A 62-year-old man presented with a 1-month history of right eye pain unresponsive to artificial tears and topical steroids. At presentation, bullous yellowish fluid collection was noted in the nasal conjunctiva. Corneal thinning and opacity were observed at the 3 o'clock position of the cornea. High-frequency radiowave ablation and biopsy were performed at the affected area. Conjunctival lymphangiectasia was confirmed by excisional biopsy. An improvement in the degree of corneal dellen and chemosis was evident 1 week after ablation. Use of a high-frequency radiowave electrosurgical device may be a simple and effective treatment option for symptomatic conjunctival lymphangiectasia.
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Utility of multicolor optic disc photography in evaluation of glaucomatous optic disc in myopic eyes: A novel approach p. 412
Tamonash Basu, Barun Garg, Samarth Mishra, Sugandha Goel, Rupak Roy, Kumar Saurabh
Interpretation of optic disc cupping and neuroretinal rim is challenging in myopic eyes because of large, shallow, and tilted disc, myopic crescent, and macular degeneration. Color and red-free optic disc photographs do not reveal the cup/disc ratio often in myopic eyes. We report characteristics of multicolor optic disc photography in three myopic eyes. All eyes underwent multicolor imaging Spectralis SDOCT system (Heidelberg Engineering, Germany). Owing to use of three laser lights in a confocal design, multicolor optic disc photography was able to delineate the neuroretinal rim and optic cup more clearly than color and red-free optic disc photographs.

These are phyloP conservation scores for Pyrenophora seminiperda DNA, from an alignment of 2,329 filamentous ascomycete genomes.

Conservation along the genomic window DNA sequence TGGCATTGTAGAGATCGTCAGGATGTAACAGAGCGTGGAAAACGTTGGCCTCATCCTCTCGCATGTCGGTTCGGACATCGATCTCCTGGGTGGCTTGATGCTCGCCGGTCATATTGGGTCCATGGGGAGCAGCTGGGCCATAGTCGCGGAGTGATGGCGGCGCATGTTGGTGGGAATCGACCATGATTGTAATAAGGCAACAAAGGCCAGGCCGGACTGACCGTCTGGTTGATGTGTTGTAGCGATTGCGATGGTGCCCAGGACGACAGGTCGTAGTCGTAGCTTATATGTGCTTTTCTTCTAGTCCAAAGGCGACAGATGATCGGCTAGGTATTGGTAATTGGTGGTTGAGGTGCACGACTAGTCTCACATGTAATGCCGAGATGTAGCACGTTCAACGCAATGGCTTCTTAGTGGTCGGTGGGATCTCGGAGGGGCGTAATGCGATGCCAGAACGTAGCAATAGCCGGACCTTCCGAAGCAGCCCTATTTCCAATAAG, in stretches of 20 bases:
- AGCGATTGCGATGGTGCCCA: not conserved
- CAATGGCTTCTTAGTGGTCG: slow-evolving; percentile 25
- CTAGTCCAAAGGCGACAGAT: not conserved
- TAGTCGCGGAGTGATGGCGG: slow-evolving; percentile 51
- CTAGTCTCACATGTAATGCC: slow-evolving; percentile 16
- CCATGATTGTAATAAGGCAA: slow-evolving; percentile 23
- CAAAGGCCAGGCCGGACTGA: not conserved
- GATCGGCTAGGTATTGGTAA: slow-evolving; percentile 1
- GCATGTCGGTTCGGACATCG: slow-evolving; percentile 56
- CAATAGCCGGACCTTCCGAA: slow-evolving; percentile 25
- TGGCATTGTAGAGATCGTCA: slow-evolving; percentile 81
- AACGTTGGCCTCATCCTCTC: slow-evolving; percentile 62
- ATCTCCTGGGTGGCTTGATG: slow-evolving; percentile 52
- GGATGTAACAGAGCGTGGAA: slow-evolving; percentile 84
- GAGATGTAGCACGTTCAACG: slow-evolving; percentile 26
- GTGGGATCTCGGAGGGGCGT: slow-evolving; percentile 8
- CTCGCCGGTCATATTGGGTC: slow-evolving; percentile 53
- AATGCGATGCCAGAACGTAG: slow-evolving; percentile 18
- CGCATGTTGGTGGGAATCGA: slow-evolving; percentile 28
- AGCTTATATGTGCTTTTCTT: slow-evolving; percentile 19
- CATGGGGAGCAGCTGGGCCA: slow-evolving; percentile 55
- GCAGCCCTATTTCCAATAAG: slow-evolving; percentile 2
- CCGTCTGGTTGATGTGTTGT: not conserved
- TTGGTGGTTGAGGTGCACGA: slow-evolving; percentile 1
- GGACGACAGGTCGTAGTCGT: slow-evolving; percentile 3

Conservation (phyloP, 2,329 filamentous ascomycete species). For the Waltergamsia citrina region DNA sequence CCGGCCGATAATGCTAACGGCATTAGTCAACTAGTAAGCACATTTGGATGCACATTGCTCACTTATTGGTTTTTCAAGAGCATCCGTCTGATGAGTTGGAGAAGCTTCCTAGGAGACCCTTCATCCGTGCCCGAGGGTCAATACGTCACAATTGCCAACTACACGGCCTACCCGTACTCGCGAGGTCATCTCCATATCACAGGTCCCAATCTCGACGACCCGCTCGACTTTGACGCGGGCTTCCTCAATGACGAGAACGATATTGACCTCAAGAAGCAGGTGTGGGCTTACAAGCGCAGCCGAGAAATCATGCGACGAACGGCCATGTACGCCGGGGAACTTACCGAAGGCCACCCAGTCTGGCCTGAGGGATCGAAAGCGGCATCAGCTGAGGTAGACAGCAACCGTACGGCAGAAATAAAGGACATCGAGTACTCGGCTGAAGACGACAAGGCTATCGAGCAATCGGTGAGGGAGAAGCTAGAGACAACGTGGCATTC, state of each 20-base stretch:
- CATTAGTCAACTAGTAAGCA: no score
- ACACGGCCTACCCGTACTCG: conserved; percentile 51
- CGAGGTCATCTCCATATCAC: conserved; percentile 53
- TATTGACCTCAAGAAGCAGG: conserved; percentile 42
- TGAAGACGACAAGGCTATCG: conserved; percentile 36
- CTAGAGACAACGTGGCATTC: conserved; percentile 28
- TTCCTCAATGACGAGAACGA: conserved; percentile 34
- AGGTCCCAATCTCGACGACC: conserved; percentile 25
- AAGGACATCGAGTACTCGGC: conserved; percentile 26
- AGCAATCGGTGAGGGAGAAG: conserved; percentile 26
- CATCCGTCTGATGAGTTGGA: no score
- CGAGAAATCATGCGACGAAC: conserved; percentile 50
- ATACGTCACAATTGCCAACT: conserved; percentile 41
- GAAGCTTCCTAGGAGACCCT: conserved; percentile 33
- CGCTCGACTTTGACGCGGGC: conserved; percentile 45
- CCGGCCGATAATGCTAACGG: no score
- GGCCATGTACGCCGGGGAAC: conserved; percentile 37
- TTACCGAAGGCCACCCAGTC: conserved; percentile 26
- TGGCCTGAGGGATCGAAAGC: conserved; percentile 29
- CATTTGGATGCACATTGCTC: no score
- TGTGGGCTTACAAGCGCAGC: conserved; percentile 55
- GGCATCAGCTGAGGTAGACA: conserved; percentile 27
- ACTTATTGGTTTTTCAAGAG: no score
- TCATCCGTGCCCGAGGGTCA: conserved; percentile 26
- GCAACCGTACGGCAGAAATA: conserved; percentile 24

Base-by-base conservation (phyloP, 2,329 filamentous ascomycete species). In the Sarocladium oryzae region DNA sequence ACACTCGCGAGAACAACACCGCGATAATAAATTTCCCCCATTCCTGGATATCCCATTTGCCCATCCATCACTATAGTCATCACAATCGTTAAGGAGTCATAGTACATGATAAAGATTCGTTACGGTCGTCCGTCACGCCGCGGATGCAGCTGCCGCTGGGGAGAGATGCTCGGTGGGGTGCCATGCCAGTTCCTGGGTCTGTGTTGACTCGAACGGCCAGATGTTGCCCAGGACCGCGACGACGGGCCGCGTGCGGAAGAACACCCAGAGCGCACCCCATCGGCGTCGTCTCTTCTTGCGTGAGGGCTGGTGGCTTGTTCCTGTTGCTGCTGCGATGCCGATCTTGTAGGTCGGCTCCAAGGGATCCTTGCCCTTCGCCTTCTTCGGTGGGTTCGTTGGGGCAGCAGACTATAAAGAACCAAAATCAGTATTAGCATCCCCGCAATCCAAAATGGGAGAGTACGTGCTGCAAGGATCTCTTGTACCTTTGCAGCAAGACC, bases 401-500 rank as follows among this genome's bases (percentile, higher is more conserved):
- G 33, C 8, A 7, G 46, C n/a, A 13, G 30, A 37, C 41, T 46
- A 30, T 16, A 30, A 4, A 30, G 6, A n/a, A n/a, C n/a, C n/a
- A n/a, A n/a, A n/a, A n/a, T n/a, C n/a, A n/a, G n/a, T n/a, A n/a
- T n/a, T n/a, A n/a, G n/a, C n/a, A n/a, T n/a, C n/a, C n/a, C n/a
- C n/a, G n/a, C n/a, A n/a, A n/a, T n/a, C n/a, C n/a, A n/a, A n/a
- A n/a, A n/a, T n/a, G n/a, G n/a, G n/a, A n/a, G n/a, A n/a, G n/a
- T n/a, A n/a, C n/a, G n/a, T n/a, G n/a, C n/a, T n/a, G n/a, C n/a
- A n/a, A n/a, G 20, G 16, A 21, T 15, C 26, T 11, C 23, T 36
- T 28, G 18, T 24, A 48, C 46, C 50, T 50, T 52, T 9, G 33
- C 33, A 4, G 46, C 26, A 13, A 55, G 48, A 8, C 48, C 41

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Curious case of retrolental mass: An unusual tele-screening artifact p. 415
Ratnesh Ranjan, Parag K Shah, Venkatapathy Narendran
We are presenting a case of premature baby born at 32 weeks of gestation who was under regular follow-up with our retinopathy of prematurity (ROP) tele-screening team. During final follow-up at 41 weeks of postconceptional age, anterior segment image captured with RetCam showed a retrolental mass lesion in right eye resembling retinoblastoma or medulloepithelioma. The baby was referred to our base hospital for further evaluation, where a detailed examination showed no retrolental lesion or intraocular mass. This is the first case where imaging artifact, despite use of high-quality imaging system by well-trained staff, during ROP tele-screening appeared like a retrolental mass lesion and resulted in false-positive referral.
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OCT angiography features of paracentral acute middle maculopathy p. 417
Amravi Shah, Pukhraj Rishi, Charanya Chendilnathan, Soni Kumari